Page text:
The number of unfair dismissal claims taken by employees has risen under Labor’s Fair Work Act, according to research led by Australian Catholic University’s (ACU) Professor Paul Oslington.
The number of unfair dismissal claims lodged under the Fair Work Act has risen to about 17,000 per year, roughly in line with the Act’s increased coverage of workers. Claimant success rates have increased from 33 per cent underWork Choicesto 51 per cent under the Fair Work Act.
Professor Oslington and co-author Benoit Freyens constructed a database of all unfair dismissal cases arbitrated by Fair Work Australia and its predecessor bodies from 2000 to late 2010.
These were coded by the size of the business, industry, occupation, worker tenure and wages, reasons for the dismissal, representation of both sides, and the outcome including any compensation or value of reinstatement.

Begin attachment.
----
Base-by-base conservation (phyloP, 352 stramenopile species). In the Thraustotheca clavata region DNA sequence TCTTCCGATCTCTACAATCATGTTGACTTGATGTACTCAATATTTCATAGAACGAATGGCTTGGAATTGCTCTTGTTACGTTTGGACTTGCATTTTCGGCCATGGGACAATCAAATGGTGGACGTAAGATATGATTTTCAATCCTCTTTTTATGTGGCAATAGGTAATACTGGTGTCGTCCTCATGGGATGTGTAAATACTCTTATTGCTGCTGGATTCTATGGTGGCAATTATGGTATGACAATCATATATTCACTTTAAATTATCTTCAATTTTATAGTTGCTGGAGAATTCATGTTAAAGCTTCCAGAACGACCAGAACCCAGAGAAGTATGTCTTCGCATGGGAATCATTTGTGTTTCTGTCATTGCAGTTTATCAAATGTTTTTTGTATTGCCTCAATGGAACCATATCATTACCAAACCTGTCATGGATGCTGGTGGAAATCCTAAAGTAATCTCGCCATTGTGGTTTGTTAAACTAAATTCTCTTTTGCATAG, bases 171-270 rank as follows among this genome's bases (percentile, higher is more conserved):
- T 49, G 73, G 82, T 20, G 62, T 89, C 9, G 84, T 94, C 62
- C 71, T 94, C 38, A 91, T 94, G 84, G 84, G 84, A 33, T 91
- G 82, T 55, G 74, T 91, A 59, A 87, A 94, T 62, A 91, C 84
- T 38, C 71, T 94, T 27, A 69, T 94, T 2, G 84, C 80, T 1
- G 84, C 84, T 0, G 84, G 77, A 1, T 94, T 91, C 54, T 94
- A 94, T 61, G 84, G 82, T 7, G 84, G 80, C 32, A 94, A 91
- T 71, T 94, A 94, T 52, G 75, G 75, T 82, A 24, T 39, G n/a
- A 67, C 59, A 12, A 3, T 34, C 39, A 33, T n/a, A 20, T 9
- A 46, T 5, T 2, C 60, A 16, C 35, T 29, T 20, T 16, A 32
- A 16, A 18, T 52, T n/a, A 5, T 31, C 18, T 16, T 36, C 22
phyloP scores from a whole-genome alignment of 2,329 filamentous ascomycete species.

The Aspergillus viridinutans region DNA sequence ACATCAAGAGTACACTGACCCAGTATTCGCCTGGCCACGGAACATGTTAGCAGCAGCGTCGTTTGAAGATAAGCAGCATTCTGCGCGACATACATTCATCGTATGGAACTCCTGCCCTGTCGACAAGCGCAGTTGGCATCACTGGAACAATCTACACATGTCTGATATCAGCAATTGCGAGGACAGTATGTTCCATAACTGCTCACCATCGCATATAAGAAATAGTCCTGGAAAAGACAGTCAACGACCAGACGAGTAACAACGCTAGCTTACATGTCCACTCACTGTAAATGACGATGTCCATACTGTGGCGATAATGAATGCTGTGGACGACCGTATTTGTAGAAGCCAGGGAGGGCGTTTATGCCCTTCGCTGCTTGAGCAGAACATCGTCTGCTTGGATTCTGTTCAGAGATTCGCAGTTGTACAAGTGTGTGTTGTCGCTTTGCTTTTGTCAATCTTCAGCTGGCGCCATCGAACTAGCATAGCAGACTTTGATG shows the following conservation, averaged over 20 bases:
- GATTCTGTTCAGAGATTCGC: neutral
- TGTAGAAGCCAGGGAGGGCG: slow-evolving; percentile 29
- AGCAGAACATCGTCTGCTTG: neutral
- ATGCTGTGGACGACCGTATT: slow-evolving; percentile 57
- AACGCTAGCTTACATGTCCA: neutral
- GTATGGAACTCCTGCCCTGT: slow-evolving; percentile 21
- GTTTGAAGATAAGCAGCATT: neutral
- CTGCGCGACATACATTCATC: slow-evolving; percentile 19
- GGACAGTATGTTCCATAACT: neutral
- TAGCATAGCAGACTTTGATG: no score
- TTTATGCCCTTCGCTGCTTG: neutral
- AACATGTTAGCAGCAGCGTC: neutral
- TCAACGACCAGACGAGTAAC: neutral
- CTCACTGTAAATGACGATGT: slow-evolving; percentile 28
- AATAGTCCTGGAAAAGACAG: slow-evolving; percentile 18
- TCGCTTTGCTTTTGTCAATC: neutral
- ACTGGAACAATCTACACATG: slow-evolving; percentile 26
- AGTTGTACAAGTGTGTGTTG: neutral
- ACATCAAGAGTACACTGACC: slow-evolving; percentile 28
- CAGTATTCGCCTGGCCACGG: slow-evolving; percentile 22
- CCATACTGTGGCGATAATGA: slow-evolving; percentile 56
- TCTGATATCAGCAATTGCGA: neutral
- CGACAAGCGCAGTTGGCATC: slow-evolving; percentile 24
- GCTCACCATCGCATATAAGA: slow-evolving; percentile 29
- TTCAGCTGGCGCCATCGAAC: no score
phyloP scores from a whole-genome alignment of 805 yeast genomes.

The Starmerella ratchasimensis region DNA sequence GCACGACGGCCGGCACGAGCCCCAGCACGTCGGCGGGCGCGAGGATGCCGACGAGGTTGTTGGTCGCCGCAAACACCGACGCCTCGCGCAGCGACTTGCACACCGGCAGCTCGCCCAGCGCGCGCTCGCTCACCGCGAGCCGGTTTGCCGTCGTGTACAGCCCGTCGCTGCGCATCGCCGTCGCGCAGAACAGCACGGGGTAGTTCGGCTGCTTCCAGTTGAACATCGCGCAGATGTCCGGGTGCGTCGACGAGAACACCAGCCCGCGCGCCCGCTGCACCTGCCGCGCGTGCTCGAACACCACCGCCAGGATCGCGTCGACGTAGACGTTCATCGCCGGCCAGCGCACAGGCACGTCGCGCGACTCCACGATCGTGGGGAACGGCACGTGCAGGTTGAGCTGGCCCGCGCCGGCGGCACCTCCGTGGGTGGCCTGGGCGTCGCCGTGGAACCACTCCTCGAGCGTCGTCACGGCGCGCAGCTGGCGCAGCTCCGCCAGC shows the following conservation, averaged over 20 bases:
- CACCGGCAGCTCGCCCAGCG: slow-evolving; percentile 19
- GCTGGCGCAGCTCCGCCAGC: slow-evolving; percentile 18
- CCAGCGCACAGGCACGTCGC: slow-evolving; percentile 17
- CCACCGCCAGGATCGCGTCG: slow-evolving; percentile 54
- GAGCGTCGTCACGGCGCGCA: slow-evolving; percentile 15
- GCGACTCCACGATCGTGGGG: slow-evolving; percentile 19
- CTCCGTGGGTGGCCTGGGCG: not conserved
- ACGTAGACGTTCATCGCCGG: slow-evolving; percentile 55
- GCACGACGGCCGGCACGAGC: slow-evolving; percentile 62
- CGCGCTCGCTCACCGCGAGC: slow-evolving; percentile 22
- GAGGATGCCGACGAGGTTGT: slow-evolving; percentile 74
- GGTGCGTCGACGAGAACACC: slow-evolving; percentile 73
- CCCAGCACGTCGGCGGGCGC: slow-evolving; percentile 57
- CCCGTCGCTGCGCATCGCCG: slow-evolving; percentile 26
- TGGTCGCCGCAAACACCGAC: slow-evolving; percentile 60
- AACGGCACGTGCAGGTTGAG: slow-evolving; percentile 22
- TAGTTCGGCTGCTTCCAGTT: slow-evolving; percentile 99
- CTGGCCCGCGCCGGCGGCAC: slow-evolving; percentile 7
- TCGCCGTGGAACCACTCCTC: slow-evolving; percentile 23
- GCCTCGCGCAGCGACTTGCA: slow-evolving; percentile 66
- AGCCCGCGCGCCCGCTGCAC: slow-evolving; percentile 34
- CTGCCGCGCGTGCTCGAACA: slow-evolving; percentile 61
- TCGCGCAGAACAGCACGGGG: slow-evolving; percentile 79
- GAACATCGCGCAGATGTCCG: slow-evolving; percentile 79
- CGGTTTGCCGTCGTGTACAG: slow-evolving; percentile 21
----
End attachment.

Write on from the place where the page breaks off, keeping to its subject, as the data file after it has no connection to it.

“We found that payouts were much the same under all of the three regimes, averaging about 12 weeks pay, remembering payouts are capped at six months,” Professor Oslington said.
“One of the interesting sidelines was the bunching of payouts around particular figures, which we feel flows from the incoherence of the Sprigg test used by judges to calculate compensation amounts. A better economically-based procedure for calculating expected future earnings of a dismissed worker is required.”
Professor Oslington said no other country has changed dismissal regulation as radically as Australia has done twice over a short period of time.
“This has created a unique natural experiment and an opportunity for researchers to understand the economic effects of dismissal regulation.”
Professor Paul Oslington is available for interview.